Without much in the way of organized law and order, the town had a self-appointed sheriff, Amos (or Lewis) “Brushy” Bush. According to most accounts of the town, he also ran a protection racket, requiring local businesses to pay him money in order for them to make use of his services, whether they were wanted or not. According to Chrisman, “He ruled with sawed off shotgun and six-shooters…. His ‘protection’ came high, but Beer Citizens accepted it—at least for a while.”

Sometime in the late 1880s, a 4th of July celebration in Beer City included a wrestling match and a masked ball. Residents of Beer City placed bets on one or the other of the combatants in the wrestling match, through a man named Fred Oschner. However, Brushy Bush “horned in at the last minute to hold most of the stakes, for 5 percent!” When Pussy Cat Jones found out and registered her displeasure, Brushy Bush pistol whipped her for her temerity.

Pussy Cat Jones then waited a week to enact her revenge. According to Chrisman, “Pussy Cat sat in the upstairs room of her house and saw Brushy Bush passing along the street just below her. Quickly seizing her trustworthy double barrel shotgun loaded with Blue Whistlers, those deadly little steel balls about an eighth of an inch in diameter, she poked the snout of her gun out the window and gave Brushy both barrels in the back of the neck.”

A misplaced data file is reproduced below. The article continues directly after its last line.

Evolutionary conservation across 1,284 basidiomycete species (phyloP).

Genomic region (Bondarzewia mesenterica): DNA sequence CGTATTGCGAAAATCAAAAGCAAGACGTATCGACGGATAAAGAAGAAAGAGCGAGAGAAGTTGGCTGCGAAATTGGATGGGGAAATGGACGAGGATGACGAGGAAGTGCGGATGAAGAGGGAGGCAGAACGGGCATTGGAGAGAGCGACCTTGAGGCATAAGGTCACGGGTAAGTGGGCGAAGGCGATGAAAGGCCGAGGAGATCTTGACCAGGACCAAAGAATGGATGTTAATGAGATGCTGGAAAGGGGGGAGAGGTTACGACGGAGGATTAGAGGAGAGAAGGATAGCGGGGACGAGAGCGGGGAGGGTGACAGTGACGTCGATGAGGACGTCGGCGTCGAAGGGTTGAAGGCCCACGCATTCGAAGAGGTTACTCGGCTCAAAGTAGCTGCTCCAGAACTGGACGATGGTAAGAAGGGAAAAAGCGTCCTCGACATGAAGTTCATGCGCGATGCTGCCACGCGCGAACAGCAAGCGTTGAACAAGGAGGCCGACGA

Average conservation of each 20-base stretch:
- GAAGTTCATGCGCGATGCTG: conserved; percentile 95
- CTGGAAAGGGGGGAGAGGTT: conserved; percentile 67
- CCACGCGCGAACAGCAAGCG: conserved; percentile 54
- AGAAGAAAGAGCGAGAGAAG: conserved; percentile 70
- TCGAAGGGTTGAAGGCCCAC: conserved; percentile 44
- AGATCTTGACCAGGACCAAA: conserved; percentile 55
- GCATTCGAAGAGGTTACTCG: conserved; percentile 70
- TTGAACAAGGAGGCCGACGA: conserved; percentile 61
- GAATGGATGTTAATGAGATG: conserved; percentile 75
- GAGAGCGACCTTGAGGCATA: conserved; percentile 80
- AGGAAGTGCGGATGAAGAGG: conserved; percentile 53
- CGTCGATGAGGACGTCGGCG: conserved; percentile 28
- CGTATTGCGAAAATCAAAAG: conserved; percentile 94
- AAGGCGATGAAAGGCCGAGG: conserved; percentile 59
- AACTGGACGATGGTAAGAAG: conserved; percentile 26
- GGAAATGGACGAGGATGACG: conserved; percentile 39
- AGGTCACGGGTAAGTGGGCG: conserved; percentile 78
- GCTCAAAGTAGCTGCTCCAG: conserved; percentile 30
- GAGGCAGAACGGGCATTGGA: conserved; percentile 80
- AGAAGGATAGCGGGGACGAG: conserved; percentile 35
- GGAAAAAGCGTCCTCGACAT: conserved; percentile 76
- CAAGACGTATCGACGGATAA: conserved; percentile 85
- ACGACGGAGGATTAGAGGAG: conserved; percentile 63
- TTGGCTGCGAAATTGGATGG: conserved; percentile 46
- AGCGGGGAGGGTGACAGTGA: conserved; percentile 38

Perhaps if that had been the end of it, the fate of Brushy Bush would have been fairly cut and dried—shot in the back by a woman he had wronged. “But now the other folks of Beer City took up the battle and the crack of rifle and shotgun fire made the street sound like Gettysburg. When one group would run out of ammunition, another would commence firing into Bush’s inert form. When they finally picked his bloody body out of the street and took it out onto the prairie for burial, there was not a whole bone in his body.” Even the newspapers commented on the amount of lead that had been pumped into Brushy Bush. One account gave the numbers as “eight bullets and twenty-three shot,” while another claimed “seventy-four Winchester and pistol shots were fired into Bush’s body.”

Despite how many times Bush had been shot, the authorities did eventually find someone to blame for the murder: John Brennan. “A Paris, Texas, dispatch dated July 3, 1889, says: John Brennan, a white man, had an examination before U. S. Commissioner Kirkpatrick today for the murder of Amos Bush, also white, at Beer City, No Man’s Land, last May, and was committed without bail to await the action of the federal grand jury. Bush was from Dodge City, and was killed by a vigilance committee, one of which was Brennan.”

Clearly, though, it seems impossible for Brennan to have fired all those shots, so why he alone took the blame for the murder of Bush is unclear. At least some speculation on the subject suggests that the townspeople all agreed to fire on Bush to muddy up the evidence of an actual killing shot, assuming they could not all be blamed for Bush’s death.